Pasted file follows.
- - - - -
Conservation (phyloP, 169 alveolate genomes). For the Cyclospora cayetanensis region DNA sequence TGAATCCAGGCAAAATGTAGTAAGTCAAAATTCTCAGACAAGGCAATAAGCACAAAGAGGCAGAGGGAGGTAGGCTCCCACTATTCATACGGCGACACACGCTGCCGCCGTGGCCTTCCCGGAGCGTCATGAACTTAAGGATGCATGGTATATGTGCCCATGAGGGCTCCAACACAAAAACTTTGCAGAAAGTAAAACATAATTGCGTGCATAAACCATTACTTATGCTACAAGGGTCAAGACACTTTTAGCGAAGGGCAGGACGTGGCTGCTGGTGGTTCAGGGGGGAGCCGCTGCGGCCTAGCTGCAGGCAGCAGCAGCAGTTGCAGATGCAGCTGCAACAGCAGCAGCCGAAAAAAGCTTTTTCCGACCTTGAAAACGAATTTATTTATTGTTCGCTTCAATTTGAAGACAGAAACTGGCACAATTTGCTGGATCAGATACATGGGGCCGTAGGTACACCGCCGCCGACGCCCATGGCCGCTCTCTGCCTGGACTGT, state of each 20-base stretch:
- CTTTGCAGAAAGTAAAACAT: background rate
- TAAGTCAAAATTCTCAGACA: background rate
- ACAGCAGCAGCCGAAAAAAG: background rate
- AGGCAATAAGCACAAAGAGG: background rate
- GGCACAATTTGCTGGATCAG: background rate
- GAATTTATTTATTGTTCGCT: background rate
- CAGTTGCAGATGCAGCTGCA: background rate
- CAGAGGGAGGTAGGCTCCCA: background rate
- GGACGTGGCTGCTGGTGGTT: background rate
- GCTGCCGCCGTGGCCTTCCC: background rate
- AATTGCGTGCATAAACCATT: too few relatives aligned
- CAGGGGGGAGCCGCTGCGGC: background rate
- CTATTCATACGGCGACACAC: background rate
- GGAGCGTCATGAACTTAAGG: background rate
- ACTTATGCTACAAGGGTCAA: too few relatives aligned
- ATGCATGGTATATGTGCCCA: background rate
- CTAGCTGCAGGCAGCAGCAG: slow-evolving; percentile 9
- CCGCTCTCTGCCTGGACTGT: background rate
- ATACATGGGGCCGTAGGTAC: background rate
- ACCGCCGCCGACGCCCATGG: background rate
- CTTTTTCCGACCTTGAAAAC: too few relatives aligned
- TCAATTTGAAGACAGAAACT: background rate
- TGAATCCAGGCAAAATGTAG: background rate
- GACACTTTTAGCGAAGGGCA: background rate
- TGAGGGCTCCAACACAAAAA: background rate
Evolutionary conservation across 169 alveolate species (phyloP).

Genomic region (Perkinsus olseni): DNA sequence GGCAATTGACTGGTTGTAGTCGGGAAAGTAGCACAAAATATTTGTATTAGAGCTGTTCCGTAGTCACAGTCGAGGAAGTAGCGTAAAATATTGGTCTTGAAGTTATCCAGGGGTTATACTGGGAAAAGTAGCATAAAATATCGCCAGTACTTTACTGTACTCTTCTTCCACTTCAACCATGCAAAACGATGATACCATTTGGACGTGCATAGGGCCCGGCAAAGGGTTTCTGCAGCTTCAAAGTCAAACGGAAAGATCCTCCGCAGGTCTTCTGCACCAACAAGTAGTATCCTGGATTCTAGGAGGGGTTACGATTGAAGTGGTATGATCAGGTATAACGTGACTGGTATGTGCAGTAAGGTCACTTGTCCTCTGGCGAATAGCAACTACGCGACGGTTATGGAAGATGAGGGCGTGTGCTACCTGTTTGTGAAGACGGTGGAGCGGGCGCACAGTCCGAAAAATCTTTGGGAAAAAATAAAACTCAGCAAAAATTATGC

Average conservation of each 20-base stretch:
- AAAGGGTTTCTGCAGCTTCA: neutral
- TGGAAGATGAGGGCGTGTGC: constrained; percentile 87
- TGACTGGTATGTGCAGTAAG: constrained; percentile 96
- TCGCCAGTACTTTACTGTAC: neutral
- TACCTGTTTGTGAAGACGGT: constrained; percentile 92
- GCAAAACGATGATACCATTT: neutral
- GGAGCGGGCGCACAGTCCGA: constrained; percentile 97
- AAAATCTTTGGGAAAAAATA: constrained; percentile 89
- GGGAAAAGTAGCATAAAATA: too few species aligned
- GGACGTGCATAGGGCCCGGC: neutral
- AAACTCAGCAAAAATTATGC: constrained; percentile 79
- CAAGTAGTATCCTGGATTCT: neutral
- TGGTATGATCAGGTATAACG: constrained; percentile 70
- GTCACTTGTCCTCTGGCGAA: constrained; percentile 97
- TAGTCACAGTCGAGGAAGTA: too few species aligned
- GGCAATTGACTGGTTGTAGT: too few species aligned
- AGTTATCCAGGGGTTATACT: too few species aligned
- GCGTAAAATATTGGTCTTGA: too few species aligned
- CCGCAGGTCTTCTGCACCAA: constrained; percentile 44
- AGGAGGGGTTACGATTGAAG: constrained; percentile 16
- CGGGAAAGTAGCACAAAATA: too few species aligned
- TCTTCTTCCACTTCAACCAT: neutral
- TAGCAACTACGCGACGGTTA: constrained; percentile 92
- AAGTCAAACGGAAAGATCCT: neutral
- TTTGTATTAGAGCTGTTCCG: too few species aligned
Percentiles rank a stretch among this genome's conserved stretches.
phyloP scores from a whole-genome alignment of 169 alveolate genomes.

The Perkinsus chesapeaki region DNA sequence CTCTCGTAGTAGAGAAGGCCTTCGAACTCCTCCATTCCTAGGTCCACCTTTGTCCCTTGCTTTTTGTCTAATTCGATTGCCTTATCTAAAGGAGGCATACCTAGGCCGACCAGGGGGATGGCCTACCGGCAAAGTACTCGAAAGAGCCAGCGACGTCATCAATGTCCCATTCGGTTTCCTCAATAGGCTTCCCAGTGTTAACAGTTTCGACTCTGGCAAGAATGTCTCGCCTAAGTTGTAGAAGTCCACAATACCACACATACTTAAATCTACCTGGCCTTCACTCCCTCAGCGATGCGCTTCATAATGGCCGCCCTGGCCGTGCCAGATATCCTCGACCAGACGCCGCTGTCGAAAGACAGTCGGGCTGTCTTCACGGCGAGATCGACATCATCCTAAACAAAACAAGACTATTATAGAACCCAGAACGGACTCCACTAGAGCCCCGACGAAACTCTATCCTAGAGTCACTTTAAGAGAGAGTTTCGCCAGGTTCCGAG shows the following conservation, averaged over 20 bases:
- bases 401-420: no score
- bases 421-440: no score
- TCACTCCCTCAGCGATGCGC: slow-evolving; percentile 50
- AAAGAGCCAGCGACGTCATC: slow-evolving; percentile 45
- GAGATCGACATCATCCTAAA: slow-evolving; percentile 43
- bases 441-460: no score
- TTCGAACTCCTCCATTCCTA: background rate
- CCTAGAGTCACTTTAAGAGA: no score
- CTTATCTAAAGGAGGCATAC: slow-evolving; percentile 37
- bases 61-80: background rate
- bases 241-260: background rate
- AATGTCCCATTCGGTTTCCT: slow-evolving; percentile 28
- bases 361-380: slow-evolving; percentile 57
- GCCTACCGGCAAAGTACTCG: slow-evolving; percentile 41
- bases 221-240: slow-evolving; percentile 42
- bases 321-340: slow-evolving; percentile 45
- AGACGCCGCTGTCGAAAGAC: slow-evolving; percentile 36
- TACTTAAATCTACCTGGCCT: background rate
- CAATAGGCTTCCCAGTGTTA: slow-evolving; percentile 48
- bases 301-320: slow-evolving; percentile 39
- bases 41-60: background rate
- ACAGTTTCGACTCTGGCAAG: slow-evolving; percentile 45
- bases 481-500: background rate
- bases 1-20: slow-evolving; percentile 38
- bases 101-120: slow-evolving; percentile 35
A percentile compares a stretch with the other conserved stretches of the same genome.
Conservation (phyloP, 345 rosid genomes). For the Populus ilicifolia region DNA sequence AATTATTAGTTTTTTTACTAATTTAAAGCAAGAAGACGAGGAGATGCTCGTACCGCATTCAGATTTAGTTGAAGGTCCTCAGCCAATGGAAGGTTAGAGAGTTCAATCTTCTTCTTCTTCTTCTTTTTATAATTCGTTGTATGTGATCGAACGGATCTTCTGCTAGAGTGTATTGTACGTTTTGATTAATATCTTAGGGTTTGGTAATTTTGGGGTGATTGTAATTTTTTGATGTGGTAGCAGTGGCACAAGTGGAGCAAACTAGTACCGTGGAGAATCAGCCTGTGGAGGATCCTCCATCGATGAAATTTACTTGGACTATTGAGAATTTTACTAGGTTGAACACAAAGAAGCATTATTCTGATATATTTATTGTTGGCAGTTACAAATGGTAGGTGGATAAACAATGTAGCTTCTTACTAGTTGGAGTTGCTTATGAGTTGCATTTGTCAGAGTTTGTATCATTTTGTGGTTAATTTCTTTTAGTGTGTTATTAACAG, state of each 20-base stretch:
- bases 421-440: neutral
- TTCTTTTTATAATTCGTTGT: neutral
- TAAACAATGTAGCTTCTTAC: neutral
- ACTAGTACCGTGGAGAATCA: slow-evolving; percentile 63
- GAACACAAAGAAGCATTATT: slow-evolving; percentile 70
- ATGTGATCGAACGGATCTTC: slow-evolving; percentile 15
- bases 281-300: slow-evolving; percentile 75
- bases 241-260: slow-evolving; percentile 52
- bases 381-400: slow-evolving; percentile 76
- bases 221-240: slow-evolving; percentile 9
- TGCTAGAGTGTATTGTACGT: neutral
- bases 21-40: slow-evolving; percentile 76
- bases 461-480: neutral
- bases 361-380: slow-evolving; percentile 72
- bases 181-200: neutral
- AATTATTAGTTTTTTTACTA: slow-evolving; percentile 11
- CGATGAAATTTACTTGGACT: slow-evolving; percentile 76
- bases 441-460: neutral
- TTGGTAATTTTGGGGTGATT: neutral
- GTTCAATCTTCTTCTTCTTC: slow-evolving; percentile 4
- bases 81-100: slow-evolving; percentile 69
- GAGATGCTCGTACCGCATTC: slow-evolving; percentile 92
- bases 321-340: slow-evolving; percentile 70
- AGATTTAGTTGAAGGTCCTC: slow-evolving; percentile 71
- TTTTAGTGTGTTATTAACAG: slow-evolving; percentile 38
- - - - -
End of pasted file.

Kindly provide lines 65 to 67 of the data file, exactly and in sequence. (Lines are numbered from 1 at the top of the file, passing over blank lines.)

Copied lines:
- CCTAGAGTCACTTTAAGAGA: no score
- CTTATCTAAAGGAGGCATAC: slow-evolving; percentile 37
- bases 61-80: background rate